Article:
"Your story is only as good as your antagonist.* *So make sure your story actually has one."---Victor LaValle
Using The *Big* Words: Five Tips On Making Jargon And Tech Work For Your Writing, Rather Than Against It
Vacation AND a bonus post! Loved the article because arcane language has always fascinated me--the insularity we enforce to keep others out of our worlds. His examples were great BTW.
Bravo, Mike Cooper (and Janet Reid).
Yay, a bonus post! Terrific article. Mike's examples were so vivid...something I must make note of in my own writing.
What kind of vacation is this? TWO blog articles?? You should take vacations more often, Your Highness!Great article from Mike. Thanks for sharing. :)
I almost missed this article, until it showed up in my inbox this morning. Thanks for posting this, Janet. Some really good information here.Yes, every type of job has its jargon. In real life, though, I hate jargon. Oh, it's fine in the workplace, but never let it out into public. II once worked in communications for a charity. I had a fit when the head of communications actually put a huge headline out about 'making the ask'. That's jargon in charitable work for requesting anything, especially donations. My boss and supervisor both thought it was fine. I thought it was crass and showed charities in a poor light by jargonizing something so emotionally charged.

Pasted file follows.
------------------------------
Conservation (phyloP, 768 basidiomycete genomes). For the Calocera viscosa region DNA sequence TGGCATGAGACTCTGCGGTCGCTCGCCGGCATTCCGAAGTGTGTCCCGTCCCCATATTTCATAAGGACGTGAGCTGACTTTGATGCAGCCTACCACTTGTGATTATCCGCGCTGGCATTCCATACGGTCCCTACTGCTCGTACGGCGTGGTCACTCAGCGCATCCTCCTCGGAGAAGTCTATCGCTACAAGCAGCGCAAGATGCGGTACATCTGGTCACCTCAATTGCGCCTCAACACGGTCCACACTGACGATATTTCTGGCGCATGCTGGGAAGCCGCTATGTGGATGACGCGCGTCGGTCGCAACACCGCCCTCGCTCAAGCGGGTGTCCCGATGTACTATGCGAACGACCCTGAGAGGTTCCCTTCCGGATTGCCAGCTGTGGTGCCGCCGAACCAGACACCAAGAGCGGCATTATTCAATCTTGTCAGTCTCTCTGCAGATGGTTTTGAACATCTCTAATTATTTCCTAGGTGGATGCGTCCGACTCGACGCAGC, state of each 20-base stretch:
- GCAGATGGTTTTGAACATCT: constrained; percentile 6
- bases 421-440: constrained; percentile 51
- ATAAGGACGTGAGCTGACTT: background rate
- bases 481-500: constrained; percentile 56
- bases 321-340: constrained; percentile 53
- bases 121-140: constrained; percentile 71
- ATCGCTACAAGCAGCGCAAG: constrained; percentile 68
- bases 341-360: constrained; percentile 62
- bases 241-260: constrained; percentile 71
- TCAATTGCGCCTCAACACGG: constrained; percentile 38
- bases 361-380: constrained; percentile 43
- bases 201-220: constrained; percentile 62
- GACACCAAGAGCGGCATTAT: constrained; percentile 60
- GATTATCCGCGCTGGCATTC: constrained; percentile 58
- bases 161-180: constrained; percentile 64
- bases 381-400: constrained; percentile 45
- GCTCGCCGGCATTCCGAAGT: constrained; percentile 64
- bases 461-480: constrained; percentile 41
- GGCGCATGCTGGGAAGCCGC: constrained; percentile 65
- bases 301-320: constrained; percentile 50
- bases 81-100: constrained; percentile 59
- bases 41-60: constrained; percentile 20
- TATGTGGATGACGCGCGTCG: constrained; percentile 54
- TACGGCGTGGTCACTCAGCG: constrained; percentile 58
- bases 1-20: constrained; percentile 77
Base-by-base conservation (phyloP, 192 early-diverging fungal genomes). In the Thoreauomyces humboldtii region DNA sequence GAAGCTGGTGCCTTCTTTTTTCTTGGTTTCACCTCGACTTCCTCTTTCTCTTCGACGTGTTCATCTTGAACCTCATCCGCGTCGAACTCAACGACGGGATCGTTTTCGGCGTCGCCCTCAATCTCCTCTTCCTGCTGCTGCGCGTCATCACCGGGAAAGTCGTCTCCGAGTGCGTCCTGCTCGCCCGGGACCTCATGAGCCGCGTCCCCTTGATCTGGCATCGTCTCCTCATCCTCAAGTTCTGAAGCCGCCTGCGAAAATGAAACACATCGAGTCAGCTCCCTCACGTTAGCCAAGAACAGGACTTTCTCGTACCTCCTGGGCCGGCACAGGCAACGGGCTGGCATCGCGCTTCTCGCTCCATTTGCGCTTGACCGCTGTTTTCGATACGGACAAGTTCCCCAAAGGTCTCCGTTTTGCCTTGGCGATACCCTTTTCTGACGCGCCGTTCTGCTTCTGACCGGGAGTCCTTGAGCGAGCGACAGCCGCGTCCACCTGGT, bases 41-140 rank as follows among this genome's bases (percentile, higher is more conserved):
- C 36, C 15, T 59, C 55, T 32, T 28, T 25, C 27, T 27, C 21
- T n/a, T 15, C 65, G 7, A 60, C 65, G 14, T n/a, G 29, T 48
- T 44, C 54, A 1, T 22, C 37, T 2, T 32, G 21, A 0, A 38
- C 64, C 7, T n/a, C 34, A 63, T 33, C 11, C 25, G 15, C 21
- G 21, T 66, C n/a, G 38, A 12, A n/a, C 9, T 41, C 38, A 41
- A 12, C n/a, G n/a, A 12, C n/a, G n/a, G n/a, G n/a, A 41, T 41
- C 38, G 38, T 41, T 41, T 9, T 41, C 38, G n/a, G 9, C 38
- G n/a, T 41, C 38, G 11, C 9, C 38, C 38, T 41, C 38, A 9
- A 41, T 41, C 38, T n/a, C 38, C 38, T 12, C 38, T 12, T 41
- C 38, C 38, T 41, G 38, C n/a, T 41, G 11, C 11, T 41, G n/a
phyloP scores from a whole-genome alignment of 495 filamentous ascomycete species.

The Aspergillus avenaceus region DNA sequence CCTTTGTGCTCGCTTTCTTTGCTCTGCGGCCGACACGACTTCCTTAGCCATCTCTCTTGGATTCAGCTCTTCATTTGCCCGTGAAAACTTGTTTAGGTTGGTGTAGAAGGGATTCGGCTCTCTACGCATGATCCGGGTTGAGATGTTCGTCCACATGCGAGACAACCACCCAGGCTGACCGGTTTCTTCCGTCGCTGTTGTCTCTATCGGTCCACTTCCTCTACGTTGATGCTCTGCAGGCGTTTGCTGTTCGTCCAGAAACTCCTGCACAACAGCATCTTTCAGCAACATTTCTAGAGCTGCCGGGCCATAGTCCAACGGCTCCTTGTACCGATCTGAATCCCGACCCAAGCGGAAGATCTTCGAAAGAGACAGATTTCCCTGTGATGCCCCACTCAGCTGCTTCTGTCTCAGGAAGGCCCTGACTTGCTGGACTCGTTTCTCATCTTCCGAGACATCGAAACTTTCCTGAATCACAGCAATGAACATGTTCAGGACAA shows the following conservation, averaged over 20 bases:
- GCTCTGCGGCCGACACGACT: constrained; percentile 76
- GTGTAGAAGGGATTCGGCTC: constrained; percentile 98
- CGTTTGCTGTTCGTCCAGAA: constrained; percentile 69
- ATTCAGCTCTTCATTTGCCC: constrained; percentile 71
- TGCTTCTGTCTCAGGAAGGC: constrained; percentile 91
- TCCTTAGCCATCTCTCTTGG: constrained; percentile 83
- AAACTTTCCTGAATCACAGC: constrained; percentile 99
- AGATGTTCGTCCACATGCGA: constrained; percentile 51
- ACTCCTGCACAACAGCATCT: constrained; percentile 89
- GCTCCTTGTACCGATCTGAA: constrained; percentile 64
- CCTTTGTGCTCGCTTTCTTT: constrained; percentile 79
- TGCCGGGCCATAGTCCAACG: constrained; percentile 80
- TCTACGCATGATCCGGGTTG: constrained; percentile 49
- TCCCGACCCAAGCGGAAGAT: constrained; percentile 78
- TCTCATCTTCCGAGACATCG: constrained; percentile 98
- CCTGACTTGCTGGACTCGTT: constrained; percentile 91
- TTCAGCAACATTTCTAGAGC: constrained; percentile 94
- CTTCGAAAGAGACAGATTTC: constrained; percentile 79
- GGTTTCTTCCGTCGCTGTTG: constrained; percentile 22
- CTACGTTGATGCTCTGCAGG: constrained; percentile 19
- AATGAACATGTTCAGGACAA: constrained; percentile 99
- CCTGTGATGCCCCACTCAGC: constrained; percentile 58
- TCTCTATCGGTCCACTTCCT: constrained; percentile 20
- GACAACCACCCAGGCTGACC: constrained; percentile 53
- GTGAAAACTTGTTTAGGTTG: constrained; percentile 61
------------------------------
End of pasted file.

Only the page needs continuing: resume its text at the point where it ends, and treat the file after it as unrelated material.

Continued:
Thank you! this is a big issue in my current WIP. For anyone interested in a YA example, Marie Lu's new book Warcross does this quite well too. Lots of coding and video game jargon, but she makes it work.
I was tracking with him until "throw away the thesaurus".I don't get crazy with it, but it definitely has its uses, such as when I find I have used the same word three times in a paragraph and I've been editing for three hours and I need a another word for "three".Other than that, I love this. ESPECIALLY the gun bits. That's a pet peeve. So many get it wrong."Roger stuck a fresh clip into his fully automatic Glock 19 handgun and then rapidly shot the three escaping looters in the legs, dropping them right where he hit them."That has enough errors for an entire book in one sentence, but sentences (or scenes) as egregiously broken oft run rampant throughout a novel (or TV show or movie).
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